Descriptions of the ideal mental health system contain certain common characteristics, which taken together, may be used to form a basis for a comprehensive program. According to these descriptions, an ideal system is:

· Integrated and collaborative.

· Preventive.

· Appropriate and comprehensive.

· Culturally competent.

· Outcomes oriented.

· Family centered.

· Cost effective.

An integrated system makes it easier for individuals and families to receive the help they need and ensures efficient use of providers' time and resources. A system that is fragmented is troublesome for those individuals or families who have multiple needs that are often related to each other in complex causal chains. No matter which aspect of the system they enter, they often find someone who can respond to only one piece of their problem.

An ideal system is geared toward preventing problems rather than reacting to them. A focus on prevention ensures that the need to provide intensive treatment and crisis-oriented services is balanced with an investment in preventive and early intervention services for individuals and families.

An appropriate and comprehensive service system provides a variety of opportunities and services to respond to the full range of individual and family needs. This service system works to help people develop activities which advance their talents, and allows them to pursue their interests and participate in community life. Services are not static; plans are responsive to functional status, age, and other individualized conditions.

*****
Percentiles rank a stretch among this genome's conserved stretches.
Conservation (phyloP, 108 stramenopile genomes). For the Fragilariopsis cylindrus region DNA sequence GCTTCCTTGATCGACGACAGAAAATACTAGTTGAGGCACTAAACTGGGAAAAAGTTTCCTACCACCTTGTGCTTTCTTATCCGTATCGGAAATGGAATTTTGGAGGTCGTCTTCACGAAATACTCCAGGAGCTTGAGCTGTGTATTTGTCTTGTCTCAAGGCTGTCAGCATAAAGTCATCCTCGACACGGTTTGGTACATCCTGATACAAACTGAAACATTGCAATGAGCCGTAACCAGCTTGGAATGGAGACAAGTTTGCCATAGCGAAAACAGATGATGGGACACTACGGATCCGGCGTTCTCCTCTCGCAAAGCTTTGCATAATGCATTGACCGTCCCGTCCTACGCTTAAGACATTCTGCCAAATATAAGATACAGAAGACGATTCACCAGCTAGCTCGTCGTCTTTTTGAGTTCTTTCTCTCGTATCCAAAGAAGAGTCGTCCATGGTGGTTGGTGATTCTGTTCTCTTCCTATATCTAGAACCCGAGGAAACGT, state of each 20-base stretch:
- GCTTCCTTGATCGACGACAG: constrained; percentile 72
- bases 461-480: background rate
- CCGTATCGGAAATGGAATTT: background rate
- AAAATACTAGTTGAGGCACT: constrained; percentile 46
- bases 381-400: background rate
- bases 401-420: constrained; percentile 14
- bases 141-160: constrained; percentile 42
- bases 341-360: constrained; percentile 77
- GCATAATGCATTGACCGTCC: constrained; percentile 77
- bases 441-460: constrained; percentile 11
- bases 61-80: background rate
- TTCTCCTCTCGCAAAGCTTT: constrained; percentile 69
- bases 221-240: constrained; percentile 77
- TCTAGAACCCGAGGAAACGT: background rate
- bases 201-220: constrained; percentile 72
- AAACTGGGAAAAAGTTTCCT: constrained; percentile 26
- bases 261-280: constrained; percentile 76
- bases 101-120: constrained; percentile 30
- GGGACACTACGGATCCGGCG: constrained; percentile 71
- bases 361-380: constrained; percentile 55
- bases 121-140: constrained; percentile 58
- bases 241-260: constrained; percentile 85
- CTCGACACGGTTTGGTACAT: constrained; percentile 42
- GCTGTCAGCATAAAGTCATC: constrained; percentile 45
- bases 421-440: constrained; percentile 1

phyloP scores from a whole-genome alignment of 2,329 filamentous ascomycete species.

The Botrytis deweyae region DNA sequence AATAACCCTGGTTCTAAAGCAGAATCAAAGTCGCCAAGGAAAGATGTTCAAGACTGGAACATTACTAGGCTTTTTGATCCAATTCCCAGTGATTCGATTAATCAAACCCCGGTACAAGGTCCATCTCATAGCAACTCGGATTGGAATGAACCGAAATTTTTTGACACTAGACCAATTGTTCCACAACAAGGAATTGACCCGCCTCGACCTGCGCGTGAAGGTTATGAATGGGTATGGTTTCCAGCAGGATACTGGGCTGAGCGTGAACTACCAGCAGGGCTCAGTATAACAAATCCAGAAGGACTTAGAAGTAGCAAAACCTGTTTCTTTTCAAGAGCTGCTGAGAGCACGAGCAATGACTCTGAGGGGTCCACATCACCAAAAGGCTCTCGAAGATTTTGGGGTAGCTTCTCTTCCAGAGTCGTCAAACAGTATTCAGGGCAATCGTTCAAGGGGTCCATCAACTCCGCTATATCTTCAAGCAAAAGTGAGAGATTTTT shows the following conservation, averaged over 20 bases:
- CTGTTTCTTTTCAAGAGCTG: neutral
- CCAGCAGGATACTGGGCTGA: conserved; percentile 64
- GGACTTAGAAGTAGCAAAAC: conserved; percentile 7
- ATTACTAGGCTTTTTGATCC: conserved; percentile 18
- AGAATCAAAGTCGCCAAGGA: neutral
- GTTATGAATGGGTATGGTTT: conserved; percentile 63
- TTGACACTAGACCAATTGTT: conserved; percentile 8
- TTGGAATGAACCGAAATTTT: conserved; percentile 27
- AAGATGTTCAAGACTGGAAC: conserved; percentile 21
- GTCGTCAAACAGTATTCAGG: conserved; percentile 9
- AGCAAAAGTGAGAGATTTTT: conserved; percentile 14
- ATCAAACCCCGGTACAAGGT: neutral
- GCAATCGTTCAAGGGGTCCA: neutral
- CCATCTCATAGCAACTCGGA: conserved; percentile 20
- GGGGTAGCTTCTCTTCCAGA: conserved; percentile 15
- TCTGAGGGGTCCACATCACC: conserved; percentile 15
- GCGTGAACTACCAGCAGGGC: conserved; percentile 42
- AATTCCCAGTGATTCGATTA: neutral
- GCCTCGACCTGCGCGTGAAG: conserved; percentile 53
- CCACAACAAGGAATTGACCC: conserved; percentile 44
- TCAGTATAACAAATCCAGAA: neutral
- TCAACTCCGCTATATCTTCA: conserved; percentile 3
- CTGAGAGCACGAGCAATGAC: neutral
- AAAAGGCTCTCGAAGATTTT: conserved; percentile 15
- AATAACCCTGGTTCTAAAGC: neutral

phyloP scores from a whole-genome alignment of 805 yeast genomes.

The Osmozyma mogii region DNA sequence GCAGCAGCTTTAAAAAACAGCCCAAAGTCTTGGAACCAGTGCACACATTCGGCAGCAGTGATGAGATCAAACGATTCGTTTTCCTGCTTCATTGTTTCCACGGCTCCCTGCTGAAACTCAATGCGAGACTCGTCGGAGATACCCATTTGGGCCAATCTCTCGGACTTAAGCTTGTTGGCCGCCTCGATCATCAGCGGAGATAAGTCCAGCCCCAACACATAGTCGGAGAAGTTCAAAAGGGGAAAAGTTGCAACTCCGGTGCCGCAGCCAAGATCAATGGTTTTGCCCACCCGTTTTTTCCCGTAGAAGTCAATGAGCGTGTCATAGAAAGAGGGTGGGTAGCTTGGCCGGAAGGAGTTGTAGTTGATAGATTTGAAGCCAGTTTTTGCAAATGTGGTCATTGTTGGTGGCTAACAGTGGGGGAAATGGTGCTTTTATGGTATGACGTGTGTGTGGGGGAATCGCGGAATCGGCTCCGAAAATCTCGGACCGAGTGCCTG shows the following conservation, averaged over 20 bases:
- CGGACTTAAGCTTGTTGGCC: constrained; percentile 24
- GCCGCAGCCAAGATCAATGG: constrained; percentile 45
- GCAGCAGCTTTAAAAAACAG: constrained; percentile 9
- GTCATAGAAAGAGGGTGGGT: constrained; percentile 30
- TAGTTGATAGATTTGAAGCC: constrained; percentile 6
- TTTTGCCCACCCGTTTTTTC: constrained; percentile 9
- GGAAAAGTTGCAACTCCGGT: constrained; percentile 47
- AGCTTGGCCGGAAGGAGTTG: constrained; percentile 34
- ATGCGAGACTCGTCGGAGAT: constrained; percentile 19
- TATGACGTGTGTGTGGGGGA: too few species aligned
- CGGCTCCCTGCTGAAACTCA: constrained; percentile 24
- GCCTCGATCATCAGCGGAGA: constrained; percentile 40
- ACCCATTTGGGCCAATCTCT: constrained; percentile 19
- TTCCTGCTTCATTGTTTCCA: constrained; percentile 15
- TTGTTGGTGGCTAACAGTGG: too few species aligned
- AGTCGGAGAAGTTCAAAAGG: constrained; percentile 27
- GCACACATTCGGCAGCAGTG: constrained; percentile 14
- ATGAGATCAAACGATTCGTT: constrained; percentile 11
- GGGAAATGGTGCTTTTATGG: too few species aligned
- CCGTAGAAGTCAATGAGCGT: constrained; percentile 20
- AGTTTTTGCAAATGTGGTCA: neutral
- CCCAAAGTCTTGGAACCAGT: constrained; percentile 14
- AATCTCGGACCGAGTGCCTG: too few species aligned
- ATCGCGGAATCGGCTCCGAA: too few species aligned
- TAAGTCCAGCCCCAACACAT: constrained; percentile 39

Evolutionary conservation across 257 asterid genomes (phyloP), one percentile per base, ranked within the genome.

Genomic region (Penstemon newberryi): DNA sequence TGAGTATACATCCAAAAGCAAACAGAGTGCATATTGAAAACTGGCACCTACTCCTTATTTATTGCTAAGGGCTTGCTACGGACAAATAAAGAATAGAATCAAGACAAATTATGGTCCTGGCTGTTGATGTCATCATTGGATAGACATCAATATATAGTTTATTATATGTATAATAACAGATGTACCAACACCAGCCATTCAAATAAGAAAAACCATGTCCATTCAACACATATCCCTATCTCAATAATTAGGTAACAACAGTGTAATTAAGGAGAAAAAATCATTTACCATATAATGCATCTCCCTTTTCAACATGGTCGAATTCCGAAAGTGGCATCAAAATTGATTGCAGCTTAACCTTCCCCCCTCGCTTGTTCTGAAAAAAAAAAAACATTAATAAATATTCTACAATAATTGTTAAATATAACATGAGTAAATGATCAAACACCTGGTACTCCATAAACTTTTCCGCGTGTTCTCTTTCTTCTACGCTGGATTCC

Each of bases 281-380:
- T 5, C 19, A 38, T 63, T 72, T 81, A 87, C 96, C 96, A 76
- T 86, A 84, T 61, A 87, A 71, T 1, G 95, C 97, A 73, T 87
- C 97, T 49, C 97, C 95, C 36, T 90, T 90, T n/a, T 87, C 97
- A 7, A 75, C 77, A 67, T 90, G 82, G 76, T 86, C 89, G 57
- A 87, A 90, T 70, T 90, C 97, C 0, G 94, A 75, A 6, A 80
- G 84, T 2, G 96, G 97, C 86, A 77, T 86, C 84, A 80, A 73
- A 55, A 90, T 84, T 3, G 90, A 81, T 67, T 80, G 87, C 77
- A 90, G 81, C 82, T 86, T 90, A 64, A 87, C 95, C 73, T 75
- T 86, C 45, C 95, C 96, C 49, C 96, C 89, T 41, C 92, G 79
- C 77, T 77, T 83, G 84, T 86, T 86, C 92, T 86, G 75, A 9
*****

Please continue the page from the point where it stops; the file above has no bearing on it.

Respect for cultural differences is reflected in system-wide policy and practice; this respect is evident in all levels of the system. Representatives from key cultural groups are consulted and invited to participate in policy-making, program planning, program administration, and service delivery. A number of elements have been identified as system characteristics that contribute to a system's ability to be responsive to cultural diversity. A system must:

· Value diversity;

· Have the capacity for cultural self-assessment;

· Understand the dynamics inherent when cultures interact; and

· Be able to use institutionalized cultural knowledge to enhance services.

If these elements are present at every level of the system, they contribute to a total system of care that is effective across cultures.

Measuring success by improved outcomes for individuals and families paves the way for more client-centered services. Service providers help families to set reasonable goals and share responsibility for attaining them. More sensible and fruitful outcome measures can be viewed as an accountability mechanism that affects the system at both the state and community levels. Outcomes need to be consumer oriented in addition to system oriented.

The service system must recognize that every family has strengths. As a result, individuals and families have a major voice in setting goals and deciding what services they need to meet those goals. Hours and location of services serve the individual's and family's needs rather than organizational preferences.